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Can Thermoclines Be a Cue to Prey Distribution for Marine Top Predators? A Case Study with Little Penguins

Can Thermoclines Be a Cue to Prey Distribution for Marine Top Predators? A Case Study with Little Penguins

  • Laure Pelletier, 
  • Akiko Kato, 
  • André Chiaradia, 
  • Yan Ropert-Coudert


The use of top predators as bio-platforms is a modern approach to understanding how physical changes in the environment may influence their foraging success. This study examined if the presence of thermoclines could be a reliable signal of resource availability for a marine top predator, the little penguin (Eudyptula minor). We studied weekly foraging activity of 43 breeding individual penguins equipped with accelerometers. These loggers also recorded water temperature, which we used to detect changes in thermal characteristics of their foraging zone over 5 weeks during the penguin’s guard phase. Data showed the thermocline was detected in the first 3 weeks of the study, which coincided with higher foraging efficiency. When a thermocline was not detected in the last two weeks, foraging efficiency decreased as well. We suggest that thermoclines can represent temporary markers of enhanced food availability for this top-predator to which they must optimally adjust their breeding cycle.


During reproduction, parents have to make decisions to optimise energy acquisition to simultaneously address their own needs and that of their offspring [1]. To this end, breeding animals should optimally match their peak of food requirements with the seasonal peak of resource availability [2]. A mismatching of these peaks can cause a decrease in the current reproductive output, as well as a reduction in the animal’s long-term fitness [3], [4]. The impact of this match-mismatch is particularly significant in marine ecosystems. The open ocean is a heterogeneous environment that is characterized by patchy prey distribution over a large time and spatial scale. As a consequence, top predators target places of high prey abundance, the hot spots which are a result of physical processes, such as up-wellings, eddies, gyres or sea-ice edges [5]. These places often change seasonally, annually or on a decadal basis [6]. Prey availability in these places can be affected by changes in oceanographic conditions, which could affect foraging success of marine top predators. These changes taking place at local foraging zones are generally influenced by large-scale processes [7] and can trigger a mismatch between predators and their prey.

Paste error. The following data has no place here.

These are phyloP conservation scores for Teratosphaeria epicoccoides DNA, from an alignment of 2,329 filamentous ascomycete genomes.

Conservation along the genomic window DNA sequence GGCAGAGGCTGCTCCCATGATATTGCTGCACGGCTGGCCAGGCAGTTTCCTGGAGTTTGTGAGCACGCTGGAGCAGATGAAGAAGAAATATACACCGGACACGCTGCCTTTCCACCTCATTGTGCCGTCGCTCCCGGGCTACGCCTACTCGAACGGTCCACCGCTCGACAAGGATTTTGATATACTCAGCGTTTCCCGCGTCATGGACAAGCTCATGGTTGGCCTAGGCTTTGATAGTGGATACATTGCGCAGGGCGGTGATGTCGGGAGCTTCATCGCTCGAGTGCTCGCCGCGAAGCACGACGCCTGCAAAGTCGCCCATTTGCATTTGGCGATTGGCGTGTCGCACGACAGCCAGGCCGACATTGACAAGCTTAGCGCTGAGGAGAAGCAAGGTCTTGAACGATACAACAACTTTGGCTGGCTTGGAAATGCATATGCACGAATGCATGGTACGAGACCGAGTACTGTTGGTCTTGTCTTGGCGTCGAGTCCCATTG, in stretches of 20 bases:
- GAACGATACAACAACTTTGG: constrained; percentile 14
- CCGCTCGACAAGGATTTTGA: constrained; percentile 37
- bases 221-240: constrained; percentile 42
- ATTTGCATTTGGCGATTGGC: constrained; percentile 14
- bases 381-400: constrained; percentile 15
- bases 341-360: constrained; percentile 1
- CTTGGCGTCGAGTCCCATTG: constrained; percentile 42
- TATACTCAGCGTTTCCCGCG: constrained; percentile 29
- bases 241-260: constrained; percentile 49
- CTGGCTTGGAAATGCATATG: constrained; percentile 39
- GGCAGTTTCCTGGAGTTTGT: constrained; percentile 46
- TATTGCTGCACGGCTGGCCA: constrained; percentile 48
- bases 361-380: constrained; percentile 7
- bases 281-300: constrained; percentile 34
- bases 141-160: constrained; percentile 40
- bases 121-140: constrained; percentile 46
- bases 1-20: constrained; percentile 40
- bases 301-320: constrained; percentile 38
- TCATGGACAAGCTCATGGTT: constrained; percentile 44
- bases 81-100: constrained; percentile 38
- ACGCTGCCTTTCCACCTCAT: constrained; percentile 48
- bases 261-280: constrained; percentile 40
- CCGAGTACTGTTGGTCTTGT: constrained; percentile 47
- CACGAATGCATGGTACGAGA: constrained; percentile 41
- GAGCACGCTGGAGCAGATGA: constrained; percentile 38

For diving marine animals, oceanographic conditions of the water column, such as the presence of a thermocline, can also be important for the distribution of prey [8]. Clupeids, an abundant food source for top predators, can aggregate around thermoclines as shown, for example, in Argentine anchovies (Engraulis anchoita), which distribute preferentially in the layer immediately above the thermocline [9]. This is probably because thermoclines are rich in nutrients where the different levels of the food web concentrate [10], [11], [12]. For instance, the foraging behaviour of thick-billed murres (Uria lomvia) varies with the vertical distribution of prey, which is associated with annual variation in the intensity of the thermocline and water temperature at different depths [13]. Another seabird, Rhinoceros auklets (Cerorhinca monocerata) usually dive above or around the thermocline, indicating that either the distribution of their prey is constrained by this shift in temperature [14] or that the escape speed of the ectothermic prey is slowed down by the sudden change in temperature, making them easier targets to predators.